Paolo Ghia, MD, PhD
The European Commission has approved ibrutinib (Imbruvica) as a first-line treatment for patients with chronic lymphocytic leukemia (CLL), based on finding from the phase III RESONATE-2 study.
In the open-label international study, treatment with ibrutinib reduced the risk of progression or death by 84% compared with chlorambucil for elderly patients with CLL. After a median follow-up of 18.4 months, median progression-free survival (PFS) was not yet reached with ibrutinib versus 18.9 months with chlorambucil (HR, 0.16; 95% CI, 0.09-0.28; P
<.001). The estimated 24-month overall survival (OS) rate was 98% with ibrutinib versus 85% with chlorambucil.
“Ibrutinib has shown remarkable improvements in overall survival, progression-free survival and response rates compared with chlorambucil,” Paolo Ghia, MD, PhD, associate professor of Internal Medicine at Università Vita-Salute San Raffaele in Milan, Italy, said in a statement. “The RESONATE-2 data indicate that ibrutinib can provide a much-needed first-line treatment alternative for many patients.”
In the RESONATE-2 trial, 269 patients with CLL/SLL were randomized in a 1:1 ratio to receive ibrutinib (n = 136) or chlorambucil (n = 133). Ibrutinib was administered once daily at 420 mg. Chlorambucil was administered 0.5-0.8 mg/kg on days 1 and 15 of a 28-day cycle. The primary endpoint of the study was PFS by iwCLL criteria. Secondary outcome measures included OS, objective response rate (ORR), and safety.
The median age of patients enrolled in the trial was ≥72 years, and 69% had at least 1 baseline comorbidity at the time of enrollment. Overall, 8% and 9% of patients had an ECOG PS of 2 and 31% and 33% had a CIRS score >6, in the ibrutinib and chlorambucil arms, respectively. Creatinine clearance was <60 mL/min for 44% of patients in the ibrutinib arm versus 50% in the chlorambucil group.
The 18-month PFS rate was 90% with ibrutinib versus 52% with chlorambucil. The risk of death was reduced by 84% with ibrutinib versus chlorambucil (HR, 0.16; 95% CI, 0.05-0.56; P
= .001). PFS remained consistent across patient subgroups, including age, Rai stage, ECOG status, bulky disease, del11q, and unmutated IGHV.
The ORR with ibrutinib was 90% versus 35% with chlorambucil. In the ibrutinib arm, 3% of responding patients experienced a partial response with lymphocytosis and 11% had a complete response. At 8 months, the ORR was 82% and 30% in the ibrutinib and chlorambucil arms, respectively.
By investigator assessment, ibrutinib reduced the risk of progression or death by 91% versus chlorambucil. Median PFS in the ibrutinib arm was not yet reached versus 15.0 months with chlorambucil (HR, 0.09; 95% CI, 0.04-0.17; P
<.0001). The 18-month PFS rates were 94% and 45% in the ibrutinib and chlorambucil arms, respectively.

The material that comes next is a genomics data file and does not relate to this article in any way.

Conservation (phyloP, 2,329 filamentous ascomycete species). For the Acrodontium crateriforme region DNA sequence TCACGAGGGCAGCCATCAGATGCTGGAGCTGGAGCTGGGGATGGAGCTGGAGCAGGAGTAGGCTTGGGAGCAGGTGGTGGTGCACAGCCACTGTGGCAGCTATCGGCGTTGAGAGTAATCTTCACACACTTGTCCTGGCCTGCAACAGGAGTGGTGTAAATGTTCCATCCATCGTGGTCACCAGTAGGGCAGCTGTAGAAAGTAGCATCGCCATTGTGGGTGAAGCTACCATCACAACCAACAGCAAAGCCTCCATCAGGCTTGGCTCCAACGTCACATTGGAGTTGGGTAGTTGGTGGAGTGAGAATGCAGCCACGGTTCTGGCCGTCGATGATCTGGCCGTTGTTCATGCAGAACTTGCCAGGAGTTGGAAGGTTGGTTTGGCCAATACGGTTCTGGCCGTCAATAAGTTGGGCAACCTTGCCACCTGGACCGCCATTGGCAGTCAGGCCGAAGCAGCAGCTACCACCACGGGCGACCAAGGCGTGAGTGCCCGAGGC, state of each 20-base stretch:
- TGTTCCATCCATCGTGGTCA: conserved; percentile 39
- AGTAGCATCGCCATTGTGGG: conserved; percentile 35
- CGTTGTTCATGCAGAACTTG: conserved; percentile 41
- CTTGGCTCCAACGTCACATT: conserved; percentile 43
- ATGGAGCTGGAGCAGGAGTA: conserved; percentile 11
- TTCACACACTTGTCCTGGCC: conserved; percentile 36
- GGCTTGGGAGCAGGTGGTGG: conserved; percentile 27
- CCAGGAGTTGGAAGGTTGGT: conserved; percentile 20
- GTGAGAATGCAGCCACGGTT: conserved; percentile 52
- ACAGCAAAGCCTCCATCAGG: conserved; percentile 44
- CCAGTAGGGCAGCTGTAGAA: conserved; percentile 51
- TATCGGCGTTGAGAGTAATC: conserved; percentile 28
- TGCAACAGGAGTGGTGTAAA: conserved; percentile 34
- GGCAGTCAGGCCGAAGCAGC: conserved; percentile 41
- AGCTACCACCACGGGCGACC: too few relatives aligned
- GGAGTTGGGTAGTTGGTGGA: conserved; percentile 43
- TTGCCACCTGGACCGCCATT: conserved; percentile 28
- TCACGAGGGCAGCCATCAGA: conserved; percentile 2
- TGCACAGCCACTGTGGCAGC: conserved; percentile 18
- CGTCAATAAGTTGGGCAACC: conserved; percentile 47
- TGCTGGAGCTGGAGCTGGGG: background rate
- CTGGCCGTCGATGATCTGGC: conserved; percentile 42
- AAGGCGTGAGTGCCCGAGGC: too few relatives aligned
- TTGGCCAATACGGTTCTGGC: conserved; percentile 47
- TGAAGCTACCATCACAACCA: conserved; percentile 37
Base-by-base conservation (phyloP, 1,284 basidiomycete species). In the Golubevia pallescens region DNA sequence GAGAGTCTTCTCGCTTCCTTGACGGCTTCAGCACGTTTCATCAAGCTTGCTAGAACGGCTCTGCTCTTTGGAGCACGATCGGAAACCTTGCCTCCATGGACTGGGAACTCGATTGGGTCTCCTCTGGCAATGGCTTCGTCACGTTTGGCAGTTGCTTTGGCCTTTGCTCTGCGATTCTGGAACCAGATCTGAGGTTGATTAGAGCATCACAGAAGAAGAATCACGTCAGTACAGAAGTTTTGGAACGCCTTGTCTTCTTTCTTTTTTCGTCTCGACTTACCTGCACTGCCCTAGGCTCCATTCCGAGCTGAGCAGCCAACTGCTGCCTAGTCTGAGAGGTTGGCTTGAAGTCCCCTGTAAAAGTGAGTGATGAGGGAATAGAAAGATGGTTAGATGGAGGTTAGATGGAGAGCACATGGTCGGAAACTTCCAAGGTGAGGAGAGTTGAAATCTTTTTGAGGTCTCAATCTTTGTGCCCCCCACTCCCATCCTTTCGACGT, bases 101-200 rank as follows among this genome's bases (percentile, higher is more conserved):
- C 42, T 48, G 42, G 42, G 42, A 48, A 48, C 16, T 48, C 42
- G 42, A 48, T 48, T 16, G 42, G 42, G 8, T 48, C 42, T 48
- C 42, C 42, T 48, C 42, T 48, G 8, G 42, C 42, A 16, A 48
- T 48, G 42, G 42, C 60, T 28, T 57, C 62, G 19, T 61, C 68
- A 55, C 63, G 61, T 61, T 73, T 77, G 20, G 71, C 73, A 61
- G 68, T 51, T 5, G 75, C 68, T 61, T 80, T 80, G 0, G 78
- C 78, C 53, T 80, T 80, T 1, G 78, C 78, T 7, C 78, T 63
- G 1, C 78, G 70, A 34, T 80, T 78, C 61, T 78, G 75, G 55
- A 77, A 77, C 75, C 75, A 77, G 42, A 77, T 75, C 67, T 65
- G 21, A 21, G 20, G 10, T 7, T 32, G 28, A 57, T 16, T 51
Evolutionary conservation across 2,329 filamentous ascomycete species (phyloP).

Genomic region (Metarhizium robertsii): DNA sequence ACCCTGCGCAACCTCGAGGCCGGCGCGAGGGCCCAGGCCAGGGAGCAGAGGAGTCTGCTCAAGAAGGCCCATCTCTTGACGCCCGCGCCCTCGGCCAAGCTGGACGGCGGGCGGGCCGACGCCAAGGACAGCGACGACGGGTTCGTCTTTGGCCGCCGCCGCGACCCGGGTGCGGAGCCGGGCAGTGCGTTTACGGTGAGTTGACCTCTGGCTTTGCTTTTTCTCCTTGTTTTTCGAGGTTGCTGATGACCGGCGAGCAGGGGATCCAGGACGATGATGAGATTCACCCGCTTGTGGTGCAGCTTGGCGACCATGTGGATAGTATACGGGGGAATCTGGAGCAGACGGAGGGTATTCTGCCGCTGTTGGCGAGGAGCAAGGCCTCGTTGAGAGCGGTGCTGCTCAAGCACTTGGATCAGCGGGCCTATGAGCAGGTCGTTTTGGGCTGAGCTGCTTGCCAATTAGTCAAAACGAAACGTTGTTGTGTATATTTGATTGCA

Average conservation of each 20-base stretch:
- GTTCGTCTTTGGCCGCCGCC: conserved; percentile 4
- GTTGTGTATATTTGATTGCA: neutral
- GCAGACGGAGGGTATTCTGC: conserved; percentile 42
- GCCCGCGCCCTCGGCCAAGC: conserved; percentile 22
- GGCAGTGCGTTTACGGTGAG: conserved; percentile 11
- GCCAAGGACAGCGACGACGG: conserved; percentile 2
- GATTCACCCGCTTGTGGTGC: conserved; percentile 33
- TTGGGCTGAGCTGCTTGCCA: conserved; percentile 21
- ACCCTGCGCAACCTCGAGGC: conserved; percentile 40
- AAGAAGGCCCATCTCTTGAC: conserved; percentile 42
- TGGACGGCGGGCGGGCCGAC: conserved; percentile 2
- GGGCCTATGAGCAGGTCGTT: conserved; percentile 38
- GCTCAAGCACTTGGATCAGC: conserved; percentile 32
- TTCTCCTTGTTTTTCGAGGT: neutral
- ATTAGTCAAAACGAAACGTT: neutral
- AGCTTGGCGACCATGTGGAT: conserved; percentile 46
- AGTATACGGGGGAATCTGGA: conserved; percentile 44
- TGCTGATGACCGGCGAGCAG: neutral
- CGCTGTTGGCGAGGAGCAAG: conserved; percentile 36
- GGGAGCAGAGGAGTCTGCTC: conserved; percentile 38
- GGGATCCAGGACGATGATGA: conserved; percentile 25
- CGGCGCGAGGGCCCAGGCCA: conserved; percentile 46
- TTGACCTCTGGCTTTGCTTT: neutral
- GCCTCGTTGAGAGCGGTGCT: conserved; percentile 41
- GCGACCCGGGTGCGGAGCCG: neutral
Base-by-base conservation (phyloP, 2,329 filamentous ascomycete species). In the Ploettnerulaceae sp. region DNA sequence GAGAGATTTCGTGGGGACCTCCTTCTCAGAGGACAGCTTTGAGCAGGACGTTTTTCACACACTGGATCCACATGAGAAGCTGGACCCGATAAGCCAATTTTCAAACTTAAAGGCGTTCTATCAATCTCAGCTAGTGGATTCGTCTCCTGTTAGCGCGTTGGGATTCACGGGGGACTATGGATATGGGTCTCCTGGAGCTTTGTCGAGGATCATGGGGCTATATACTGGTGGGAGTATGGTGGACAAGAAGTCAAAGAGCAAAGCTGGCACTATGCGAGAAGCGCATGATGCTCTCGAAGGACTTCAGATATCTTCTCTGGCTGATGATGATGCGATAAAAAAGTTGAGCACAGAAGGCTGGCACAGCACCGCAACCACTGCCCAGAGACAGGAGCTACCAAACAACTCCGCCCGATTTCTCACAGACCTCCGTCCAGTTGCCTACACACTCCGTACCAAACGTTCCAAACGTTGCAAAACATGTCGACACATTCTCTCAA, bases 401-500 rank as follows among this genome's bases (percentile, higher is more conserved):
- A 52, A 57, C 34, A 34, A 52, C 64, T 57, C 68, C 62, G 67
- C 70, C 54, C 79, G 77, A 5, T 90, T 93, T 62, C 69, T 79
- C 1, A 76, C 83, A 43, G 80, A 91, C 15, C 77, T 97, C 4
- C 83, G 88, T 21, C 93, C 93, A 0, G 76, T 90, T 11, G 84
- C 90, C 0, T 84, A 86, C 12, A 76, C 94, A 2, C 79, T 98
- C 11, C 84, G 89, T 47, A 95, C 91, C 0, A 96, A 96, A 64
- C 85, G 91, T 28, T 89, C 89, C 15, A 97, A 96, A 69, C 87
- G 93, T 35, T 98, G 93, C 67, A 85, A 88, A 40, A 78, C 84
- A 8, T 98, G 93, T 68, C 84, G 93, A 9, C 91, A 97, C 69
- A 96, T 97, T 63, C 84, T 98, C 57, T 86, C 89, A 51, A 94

Overall, there were 3 deaths in the ibrutinib arm and 17 in the chlorambucil group. None of the deaths in the ibrutinib arm were attributed to disease progression. Of the deaths reported in the chlorambucil arm, 5 were from disease progression and 3 were related to infections. At the time of study completion, 87% of patients continued to receive ibrutinib.
Overall, dose reductions were required for 10% of those in the ibrutinib arm versus 19% with chlorambucil. Twelve patients discontinued ibrutinib due to adverse events (AEs), with one patient dying from pneumonia one month after discontinuation.
The majority of AEs were grade 1 in severity. Grade 3 events in the ibrutinib arm consisted of diarrhea, neutropenia, fatigue, nausea, peripheral edema, arthralgia, and neutropenia. However, fatigue, nausea, vomiting, and cytopenias were more common in the chlorambucil arm compared with ibrutinib.
Other all-grade AEs of note in the ibrutinib arm versus chlorambucil included hypertension (14% vs 0%), atrial fibrillation (6% vs 0%), and major hemorrhage (4% vs 2%). Grade 3 incidences of these events in the ibrutinib arm were 4%, 1%, and 3%, respectively. Overall, 19% of patients in the ibrutinib arm used anticoagulants and 47% received antiplatelet agents.
“The body of clinical and real-world evidence in support of ibrutinib’s patient benefits continues to grow, and with this first line approval we are so pleased to be able to alter the treatment landscape and options for CLL patients,” Jane Griffiths, company group chairman, Janssen Europe, Middle East and Africa, said in a statement. “We now look forward to working with health authorities across the region to make ibrutinib available to patients in this indication as soon as possible.”
Janssen codevelops ibrutinib with Pharmacyclics, an AbbVie company.
Burger JA, Tedeschi A, Barr PM, et al. Ibrutinib as initial therapy for patients with chronic lymphocytic leukemia. N Engl J Med. 2015;373:2425-2437.